Friday, December 21, 2012

Two Short Reviews: Violins and Electroshocks

I've seen a handful of shows lately. So, instead of a huge rant about each, it's time for a combination post of short reviews again: Viulunsoittaja katolla / Fiddler on the Roof in Helsingin kaupunginteatteri and Next to Normal in Tampereen Työväen Teatteri.

Viulunsoittaja katolla / Fiddler on the Roof, Helsingin kaupunginteatteri

Riitta Havukainen as Golde, Esko Roine as Tevje.

I swore I wouldn't see this show. My excuse: a friend invited me... And I admit, I was curious about Fiddler. The whole world seems to love it, so maybe there's something to like, even for me?

Indeed, let's start with the good things. I enjoyed Esko Roine as Tevje. Fiddler, to me, seems like a show that will fall flat on its face if the actor playing Tevje isn't up to the task. Luckily, Roine was. His Tevje felt real to me. The problems he faced seemed like something that could've once happened in someone's real life. He wasn't a hero, he made some dubious choices – like a real human being.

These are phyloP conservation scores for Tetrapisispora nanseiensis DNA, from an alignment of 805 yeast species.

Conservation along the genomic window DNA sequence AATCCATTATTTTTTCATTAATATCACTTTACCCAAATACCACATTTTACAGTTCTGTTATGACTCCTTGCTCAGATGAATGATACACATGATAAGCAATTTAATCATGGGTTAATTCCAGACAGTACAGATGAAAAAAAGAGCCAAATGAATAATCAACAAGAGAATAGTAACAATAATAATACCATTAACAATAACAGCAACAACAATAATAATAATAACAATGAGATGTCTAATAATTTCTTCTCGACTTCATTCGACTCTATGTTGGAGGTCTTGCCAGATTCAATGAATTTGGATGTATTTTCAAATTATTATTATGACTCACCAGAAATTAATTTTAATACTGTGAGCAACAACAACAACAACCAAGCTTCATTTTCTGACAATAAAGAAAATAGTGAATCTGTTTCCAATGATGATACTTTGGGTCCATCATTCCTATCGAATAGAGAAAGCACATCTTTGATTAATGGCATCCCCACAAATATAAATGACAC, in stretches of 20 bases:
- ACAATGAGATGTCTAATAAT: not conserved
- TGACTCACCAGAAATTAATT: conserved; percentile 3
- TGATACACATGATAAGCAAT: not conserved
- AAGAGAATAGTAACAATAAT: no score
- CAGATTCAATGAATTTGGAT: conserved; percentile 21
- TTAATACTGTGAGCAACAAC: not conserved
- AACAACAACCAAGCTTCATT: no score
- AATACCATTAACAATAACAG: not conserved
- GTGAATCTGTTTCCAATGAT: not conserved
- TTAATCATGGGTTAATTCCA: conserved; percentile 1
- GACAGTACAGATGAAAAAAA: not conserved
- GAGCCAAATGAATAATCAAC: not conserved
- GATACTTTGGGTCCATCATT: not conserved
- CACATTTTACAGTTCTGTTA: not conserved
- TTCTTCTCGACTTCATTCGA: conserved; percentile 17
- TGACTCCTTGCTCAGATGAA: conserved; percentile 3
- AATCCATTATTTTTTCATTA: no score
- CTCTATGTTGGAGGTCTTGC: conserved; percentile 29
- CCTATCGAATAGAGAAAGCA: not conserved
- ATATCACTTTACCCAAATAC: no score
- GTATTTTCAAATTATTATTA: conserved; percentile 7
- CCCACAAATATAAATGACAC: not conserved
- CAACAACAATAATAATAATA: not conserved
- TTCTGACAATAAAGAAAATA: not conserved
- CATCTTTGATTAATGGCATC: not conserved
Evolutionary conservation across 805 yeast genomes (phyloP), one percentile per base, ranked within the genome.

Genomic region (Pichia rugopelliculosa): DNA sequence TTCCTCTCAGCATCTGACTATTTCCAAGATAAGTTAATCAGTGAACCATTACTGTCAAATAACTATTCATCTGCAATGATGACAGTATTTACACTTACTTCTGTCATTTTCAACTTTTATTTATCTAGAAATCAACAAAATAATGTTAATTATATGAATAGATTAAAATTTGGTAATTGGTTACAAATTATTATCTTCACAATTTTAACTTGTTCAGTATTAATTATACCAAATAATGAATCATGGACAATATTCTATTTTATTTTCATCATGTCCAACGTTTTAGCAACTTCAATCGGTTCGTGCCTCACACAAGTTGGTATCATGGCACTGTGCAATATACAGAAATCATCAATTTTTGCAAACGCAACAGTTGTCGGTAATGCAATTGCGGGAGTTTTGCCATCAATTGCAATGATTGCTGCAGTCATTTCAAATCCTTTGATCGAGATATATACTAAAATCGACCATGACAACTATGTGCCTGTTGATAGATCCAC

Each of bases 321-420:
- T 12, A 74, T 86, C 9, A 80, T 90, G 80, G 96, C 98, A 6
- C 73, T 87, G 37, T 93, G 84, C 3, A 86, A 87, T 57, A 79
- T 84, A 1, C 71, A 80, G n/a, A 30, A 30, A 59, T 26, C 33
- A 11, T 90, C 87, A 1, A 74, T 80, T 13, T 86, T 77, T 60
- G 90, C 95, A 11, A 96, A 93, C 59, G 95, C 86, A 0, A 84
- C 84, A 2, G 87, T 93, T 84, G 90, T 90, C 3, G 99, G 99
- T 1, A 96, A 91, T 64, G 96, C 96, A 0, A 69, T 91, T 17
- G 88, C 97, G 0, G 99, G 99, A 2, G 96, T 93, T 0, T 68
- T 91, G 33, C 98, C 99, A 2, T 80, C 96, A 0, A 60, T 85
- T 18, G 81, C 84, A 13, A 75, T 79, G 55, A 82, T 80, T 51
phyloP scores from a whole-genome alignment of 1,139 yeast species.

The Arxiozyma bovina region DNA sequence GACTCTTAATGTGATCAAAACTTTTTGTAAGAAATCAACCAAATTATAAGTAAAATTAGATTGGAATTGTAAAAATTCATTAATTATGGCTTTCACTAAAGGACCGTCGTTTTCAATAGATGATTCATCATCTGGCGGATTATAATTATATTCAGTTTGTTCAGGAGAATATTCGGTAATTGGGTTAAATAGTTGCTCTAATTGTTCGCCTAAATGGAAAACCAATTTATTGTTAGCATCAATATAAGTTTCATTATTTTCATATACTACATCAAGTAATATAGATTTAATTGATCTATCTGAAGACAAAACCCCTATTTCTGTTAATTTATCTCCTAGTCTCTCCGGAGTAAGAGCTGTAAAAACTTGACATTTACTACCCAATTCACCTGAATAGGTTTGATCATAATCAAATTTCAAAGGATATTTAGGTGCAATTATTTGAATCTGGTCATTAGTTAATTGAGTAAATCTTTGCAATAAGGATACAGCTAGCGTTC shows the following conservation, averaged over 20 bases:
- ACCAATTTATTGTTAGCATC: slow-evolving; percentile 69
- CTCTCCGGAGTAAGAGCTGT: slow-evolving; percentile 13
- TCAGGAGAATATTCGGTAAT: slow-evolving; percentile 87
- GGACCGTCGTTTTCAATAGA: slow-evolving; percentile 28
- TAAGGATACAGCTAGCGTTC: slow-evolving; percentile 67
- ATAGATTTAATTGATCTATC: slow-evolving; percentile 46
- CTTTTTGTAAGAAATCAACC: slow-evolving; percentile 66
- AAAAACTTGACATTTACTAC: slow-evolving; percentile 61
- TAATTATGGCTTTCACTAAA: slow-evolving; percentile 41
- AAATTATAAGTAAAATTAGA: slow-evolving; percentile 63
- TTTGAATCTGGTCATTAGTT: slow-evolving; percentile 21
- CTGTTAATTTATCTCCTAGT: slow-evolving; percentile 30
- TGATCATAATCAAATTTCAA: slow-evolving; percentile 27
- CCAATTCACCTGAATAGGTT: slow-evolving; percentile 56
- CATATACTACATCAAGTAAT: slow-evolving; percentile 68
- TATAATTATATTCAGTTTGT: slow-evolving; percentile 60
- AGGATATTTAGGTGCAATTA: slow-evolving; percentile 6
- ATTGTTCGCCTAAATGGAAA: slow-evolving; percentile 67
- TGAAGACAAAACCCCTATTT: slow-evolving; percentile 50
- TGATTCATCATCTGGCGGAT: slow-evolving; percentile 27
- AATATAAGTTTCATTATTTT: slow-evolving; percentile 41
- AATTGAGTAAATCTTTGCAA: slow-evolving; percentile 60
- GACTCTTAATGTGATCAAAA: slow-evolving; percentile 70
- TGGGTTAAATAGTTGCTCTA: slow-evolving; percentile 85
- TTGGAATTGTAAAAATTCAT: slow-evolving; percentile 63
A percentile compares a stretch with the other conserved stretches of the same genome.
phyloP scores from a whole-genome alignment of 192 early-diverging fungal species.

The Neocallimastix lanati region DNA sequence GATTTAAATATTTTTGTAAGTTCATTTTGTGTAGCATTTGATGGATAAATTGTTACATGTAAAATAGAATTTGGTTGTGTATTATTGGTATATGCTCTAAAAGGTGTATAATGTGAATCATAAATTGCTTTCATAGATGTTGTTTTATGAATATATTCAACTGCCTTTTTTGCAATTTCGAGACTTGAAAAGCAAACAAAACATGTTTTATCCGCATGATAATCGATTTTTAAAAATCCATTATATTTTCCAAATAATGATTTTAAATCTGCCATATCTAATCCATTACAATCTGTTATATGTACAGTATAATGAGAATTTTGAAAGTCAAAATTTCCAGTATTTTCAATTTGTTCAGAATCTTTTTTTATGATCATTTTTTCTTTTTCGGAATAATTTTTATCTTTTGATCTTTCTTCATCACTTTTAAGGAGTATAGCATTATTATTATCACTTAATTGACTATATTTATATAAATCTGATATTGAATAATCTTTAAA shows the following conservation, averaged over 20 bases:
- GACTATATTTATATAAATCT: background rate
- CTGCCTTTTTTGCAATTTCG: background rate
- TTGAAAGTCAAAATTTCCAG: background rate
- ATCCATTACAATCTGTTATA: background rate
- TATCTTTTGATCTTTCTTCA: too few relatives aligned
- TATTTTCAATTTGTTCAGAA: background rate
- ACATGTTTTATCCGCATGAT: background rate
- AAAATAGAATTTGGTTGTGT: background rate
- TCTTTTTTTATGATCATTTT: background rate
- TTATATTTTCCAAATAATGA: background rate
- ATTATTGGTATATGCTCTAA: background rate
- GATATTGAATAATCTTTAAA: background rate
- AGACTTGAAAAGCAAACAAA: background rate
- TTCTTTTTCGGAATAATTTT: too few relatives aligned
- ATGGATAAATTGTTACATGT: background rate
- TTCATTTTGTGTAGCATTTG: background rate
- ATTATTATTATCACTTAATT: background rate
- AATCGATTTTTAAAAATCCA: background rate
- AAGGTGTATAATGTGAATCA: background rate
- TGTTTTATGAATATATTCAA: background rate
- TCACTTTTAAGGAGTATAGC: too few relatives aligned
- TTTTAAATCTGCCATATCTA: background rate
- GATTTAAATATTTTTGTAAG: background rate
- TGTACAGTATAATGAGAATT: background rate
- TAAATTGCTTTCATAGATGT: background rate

I also quite liked the supporting cast. There were some actors whose performances grated on me, but as a whole, the cast did a good job. A special nod to Tuukka Leppänen as Perchik. I felt a tad more awake whenever he was onstage.

Everyone knows Fiddler's music, and it was pretty nice hearing it live. It is rather catchy (read: enjoy listening to If I Were a Rich Man play in your head for the rest of your earthly life).

Then the bad. I think the show was bo-ring. Nothing seemed to happen. I was ready for the intermission about seven times during the first half. The piece also suffered from mood swings: upsetting moments and cheap laughs followed each other with no break in between. Also, the ending felt completely empty to me. Were the villagers even upset?